Owners of these older cards should be comforted by the fact that their cards remain CPU-bound up through the 1024x768 resolution in our in-game results. Dust will play fine, but you might run into trouble if the server ever changes to the Video Stress Test map.
Also, don't let the 40fps average scores frighten you. While using the "net_graph 3" console command to display the fps counter, we saw frame rates in the 60-to-100-plus range most of the time. Explosions, weapon fire, and having lots of models on the screen caused the frame rate dips. We recorded a longer demo with less on-screen action that gave us frame rates in the 70fps range.
We see the Radeon X800 Pro and X800 XT PE finally take the lead over their GeForce 6800 GT and Ultra counterparts at our most challenging Stress Test setting, but the bottleneck never shifts over from the CPU to the video card in our in-game timedemo tests, even at 1600x1200 with 4x antialiasing and 8x anisotropic filtering enabled.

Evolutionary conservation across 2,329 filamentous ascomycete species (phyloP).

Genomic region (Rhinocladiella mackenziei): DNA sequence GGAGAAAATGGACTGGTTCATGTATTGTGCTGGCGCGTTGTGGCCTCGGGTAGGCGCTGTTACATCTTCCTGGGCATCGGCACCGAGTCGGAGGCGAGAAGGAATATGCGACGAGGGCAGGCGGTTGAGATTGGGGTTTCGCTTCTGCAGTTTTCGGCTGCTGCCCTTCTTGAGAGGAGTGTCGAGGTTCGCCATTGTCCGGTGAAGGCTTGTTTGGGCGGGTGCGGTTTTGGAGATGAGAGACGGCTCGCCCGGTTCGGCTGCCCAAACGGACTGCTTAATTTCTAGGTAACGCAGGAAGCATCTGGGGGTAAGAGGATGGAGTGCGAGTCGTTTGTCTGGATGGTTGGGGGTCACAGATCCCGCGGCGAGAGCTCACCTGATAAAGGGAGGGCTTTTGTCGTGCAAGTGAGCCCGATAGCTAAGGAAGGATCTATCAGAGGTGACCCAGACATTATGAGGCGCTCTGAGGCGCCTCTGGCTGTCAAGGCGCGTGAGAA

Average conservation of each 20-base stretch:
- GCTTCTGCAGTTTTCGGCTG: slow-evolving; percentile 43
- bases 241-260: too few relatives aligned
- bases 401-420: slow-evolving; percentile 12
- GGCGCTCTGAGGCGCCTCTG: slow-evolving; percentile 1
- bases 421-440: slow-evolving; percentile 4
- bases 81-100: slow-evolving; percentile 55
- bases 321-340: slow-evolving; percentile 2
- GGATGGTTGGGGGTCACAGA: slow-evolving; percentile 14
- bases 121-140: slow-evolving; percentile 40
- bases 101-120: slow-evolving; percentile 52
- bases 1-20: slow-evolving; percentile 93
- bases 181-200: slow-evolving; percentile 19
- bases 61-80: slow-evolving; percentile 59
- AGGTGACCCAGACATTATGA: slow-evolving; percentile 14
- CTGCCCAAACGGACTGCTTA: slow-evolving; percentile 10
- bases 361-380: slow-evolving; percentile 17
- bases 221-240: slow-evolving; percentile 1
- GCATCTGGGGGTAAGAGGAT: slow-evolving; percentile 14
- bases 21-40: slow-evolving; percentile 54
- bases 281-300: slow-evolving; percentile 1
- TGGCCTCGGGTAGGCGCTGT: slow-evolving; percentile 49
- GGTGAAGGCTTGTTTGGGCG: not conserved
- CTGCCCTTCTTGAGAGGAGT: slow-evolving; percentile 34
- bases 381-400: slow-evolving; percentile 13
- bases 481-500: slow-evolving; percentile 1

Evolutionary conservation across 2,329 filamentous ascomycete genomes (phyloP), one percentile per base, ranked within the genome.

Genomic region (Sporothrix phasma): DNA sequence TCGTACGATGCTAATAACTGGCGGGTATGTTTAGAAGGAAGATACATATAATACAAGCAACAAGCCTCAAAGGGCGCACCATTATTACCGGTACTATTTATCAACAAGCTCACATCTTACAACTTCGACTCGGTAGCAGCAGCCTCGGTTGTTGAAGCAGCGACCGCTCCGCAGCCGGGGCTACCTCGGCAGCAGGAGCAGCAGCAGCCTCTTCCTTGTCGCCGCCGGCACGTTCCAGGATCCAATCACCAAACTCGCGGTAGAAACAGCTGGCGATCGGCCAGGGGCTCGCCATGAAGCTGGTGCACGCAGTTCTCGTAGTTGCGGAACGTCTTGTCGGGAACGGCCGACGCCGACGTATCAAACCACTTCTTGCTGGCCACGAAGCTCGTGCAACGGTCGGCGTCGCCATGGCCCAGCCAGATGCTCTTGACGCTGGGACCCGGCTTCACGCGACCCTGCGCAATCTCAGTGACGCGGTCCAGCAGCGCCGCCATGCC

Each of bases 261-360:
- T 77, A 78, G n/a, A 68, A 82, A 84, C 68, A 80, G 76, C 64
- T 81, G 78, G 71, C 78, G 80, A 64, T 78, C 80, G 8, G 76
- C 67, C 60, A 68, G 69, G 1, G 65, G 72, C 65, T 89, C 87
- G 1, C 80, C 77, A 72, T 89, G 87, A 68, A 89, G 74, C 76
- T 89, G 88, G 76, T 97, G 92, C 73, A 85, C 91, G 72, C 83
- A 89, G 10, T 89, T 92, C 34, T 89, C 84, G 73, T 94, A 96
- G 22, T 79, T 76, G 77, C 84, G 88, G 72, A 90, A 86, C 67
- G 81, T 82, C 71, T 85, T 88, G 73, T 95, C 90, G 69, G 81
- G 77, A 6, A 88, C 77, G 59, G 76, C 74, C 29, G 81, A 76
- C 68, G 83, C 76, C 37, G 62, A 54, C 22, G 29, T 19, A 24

If you're paranoid about staying competitive with other Counter-Strike: Source players, there's a good chance the card you have right now will be sufficient. The Radeon 9800 Pro and 9600 XT performed very well in our CPU-limited Dust benchmark, and the even older GeForce4 MX440 and Ti4600 cards also put up decent numbers by falling back to a previous DirectX version. If image quality is a concern, then you'll likely need to upgrade to a DX9-capable card to gain access to the higher-quality effects, but note that GeForce FX-series cards currently use the DX8 path for Counter-Strike: Source.
From a pure benchmarking standpoint, the Radeon X800 series did pull away from the GeForce 6800 series as we increased resolution and filtering settings in the Video Stress Test, but both graphics card families offered similar performance levels in our in-game Dust testing. Valve did such a great job at making Counter-Strike: Source accessible to all video cards that the only way to open up a timedemo performance gap between the latest ATI and Nvidia cards would be to increase resolution and filtering settings up to unrealistic levels.